“Ah did at the time. An to be honest, Ah still do. So Ah want ye to put things right. Ah want ye to find my little brother.”

I sat back, mouth open, throat like sandpaper. I coughed, trying to clear my airways. “Is this all you have?”

She shrugged. “According to the newspapers, ye’re very good at investigatin stuff—ye shouldn’t need anything else. But as it happens, no, that’s not all.” She retraced her steps to the wooden box and took out another slip of notepaper.

Like the first one, this also had three words scrawled across it: Find Terry Bell.


It was my first free weekend for ages. With Christmas coming up, Frankie Fenwick had allowed me to take a few days off. Knowing I’d be singing at the club right through the festive season, I persuaded my pal Cindy to join me on a short break in York. Heading down there on the Friday afternoon, we’d stayed in a B and B and set our sights on snapping up a few bargains at the Christmas market. After a whole day shopping and drinking on the Saturday, we balanced it out with a quiet Sunday morning walking around the city walls. Now, as the train pulled into Newcastle Central Station, it seemed like we’d never been away. Struggling to keep my eyes open, I glanced over at Cindy.

“Glad to be back?”

She smiled. “Might ask you the same thing.” I knew she meant my relationship with Detective Inspector Vic Walton, but I wasn’t ready to talk about it. At least not until I’d told Vic my plans.

The train puffed into the station, grey smoke billowing across the platform, as waiting passengers surged forwards like faceless bodies emerging out of the fog. I peered through the gloom, hoping Vic hadn’t decided to come and meet me.  

“Howay then, pet,” said Cindy, yanking our bags down from the luggage rack. “Back to the grind.”

The train slowed to a halt, its wheels squealing on the rails. Pushing our way along the corridor, we joined a dozen other folks at the nearest door, waiting to escape the crush, then stood like puppets, jammed against each other, leaning first forwards then backwards as our bodies reacted to the changing velocity.

Someone slid the window down and leaned out to open the door. I felt myself pushed from behind as we poured out onto the platform, trying to avoid bumping into the new passengers pushing their way through the narrow doorway.

Heaving my bag onto the platform, I put it down and waited for Cindy to extricate herself from the crowd.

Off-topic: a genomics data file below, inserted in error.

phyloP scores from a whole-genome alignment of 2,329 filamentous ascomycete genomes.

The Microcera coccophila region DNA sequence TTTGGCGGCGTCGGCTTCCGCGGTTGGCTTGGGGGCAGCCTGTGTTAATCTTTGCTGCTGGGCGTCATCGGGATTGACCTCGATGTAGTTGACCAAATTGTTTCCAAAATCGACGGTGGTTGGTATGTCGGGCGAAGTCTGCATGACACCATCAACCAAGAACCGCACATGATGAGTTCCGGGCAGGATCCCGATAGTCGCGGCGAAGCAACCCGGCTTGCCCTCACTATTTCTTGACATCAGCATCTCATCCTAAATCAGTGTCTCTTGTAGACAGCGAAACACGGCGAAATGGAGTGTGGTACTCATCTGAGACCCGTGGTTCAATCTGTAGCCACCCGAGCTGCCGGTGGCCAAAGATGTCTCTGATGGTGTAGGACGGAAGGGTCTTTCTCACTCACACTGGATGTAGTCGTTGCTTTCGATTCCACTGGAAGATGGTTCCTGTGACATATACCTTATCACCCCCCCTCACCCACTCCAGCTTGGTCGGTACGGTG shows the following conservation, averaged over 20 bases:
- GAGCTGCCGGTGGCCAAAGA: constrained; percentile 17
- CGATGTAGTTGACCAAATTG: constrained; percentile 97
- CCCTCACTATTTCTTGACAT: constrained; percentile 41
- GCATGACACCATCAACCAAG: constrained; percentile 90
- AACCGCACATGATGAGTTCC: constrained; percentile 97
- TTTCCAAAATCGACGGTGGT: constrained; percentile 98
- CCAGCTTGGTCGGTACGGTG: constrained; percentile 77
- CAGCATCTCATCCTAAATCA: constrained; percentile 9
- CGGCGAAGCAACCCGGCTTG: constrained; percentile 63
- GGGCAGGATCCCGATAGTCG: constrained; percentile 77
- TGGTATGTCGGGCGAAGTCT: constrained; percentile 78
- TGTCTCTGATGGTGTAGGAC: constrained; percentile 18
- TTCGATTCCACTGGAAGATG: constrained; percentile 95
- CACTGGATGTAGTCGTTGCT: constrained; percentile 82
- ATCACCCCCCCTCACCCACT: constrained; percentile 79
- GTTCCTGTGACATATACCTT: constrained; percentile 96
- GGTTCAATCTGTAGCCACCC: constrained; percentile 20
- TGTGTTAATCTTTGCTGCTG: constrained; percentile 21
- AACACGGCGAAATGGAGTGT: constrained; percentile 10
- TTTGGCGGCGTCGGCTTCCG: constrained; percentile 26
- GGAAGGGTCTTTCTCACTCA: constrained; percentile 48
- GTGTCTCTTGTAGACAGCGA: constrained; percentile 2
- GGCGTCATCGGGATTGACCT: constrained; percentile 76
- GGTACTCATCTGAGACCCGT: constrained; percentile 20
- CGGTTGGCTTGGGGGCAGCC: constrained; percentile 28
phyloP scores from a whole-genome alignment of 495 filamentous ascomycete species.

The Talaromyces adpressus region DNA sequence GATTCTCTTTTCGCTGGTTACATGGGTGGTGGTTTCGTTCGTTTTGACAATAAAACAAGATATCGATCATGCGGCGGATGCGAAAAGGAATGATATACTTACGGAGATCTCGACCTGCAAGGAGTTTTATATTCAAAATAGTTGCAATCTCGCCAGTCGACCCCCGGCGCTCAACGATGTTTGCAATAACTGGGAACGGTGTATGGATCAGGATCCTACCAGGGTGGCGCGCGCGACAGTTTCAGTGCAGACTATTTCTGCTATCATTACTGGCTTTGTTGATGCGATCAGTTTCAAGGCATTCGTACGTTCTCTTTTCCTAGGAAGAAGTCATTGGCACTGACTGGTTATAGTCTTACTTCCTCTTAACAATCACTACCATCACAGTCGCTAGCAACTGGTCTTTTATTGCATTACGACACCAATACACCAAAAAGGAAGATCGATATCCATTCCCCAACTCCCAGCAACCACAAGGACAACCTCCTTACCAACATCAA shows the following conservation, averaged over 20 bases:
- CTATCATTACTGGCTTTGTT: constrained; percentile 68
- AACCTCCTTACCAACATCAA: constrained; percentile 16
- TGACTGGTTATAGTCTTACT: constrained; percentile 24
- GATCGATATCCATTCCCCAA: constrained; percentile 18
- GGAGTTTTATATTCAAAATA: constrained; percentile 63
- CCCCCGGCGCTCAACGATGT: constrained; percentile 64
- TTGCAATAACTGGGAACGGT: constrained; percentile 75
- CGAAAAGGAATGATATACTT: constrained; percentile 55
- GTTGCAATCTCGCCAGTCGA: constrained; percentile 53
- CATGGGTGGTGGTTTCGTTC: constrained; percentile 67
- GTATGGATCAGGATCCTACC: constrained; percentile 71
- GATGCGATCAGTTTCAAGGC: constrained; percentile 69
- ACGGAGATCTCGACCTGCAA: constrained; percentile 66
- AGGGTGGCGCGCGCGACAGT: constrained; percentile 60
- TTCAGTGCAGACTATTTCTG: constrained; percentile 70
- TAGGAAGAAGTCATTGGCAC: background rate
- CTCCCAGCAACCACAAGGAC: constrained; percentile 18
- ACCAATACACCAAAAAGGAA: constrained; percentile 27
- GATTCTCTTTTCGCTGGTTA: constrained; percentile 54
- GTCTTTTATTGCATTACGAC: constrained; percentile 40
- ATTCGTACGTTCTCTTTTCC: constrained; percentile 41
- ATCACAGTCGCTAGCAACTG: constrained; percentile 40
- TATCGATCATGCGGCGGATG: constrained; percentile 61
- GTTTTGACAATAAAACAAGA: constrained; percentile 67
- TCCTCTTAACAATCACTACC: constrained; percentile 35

“This place never changes, eh?”

I nodded. “Let’s splash out and get a taxi. I can’t be bothered with the bus.”

Cindy raised an eyebrow. “Vic not pickin ye up, then?”

I looked around. “I didn’t ask him to.”


“What’s that mean?”

She shrugged. “Ye could call him, eh?”

I looked away, avoiding her eyes. Of course, I could call him, but that wasn’t the point.

The conductor pushed passed us, slamming doors as he went. I picked up my bag and headed towards the exit. Cindy grabbed my sleeve.

“Hang on, pet, Ah think me foot’s gone to sleep.” She hobbled across to a luggage trolley and grabbed one of the rails. “Just give iz a minute.”

Dropping my bag beside her, I leaned against the side of the trolley, watching idly as Cindy took off her shoe and rubbed at her foot, slapping and prodding it back to life.

“Should’ve worn sensible shoes.”

She rolled her eyes. “Can’t be fashionable and sensible.”

I turned to gaze past the iron bridge that crossed to the next platform. The crowds had thinned out and I noticed a familiar figure lurking near the steps. For a moment, I couldn’t recall where I’d seen his face before, but then something happened that put it out of my head.

“Ow, ye bugger,” muttered Cindy, catching her fingers in the mesh of the trolley.

“Hang on,” I said, “you’ve got your sleeve caught.” I leaned over to see what the trouble might be and as I moved sideways, saw what looked like a hand lying over the lower edge of the trolley.

Crouching, I lifted the tarpaulin that covered the trolley’s cargo. A pasty face and two dead eyes stared up at me, the gash in the man’s throat leaving no doubt that he wouldn’t be leaving the station of his own free will.

Fuck. Now I’d have to call Vic.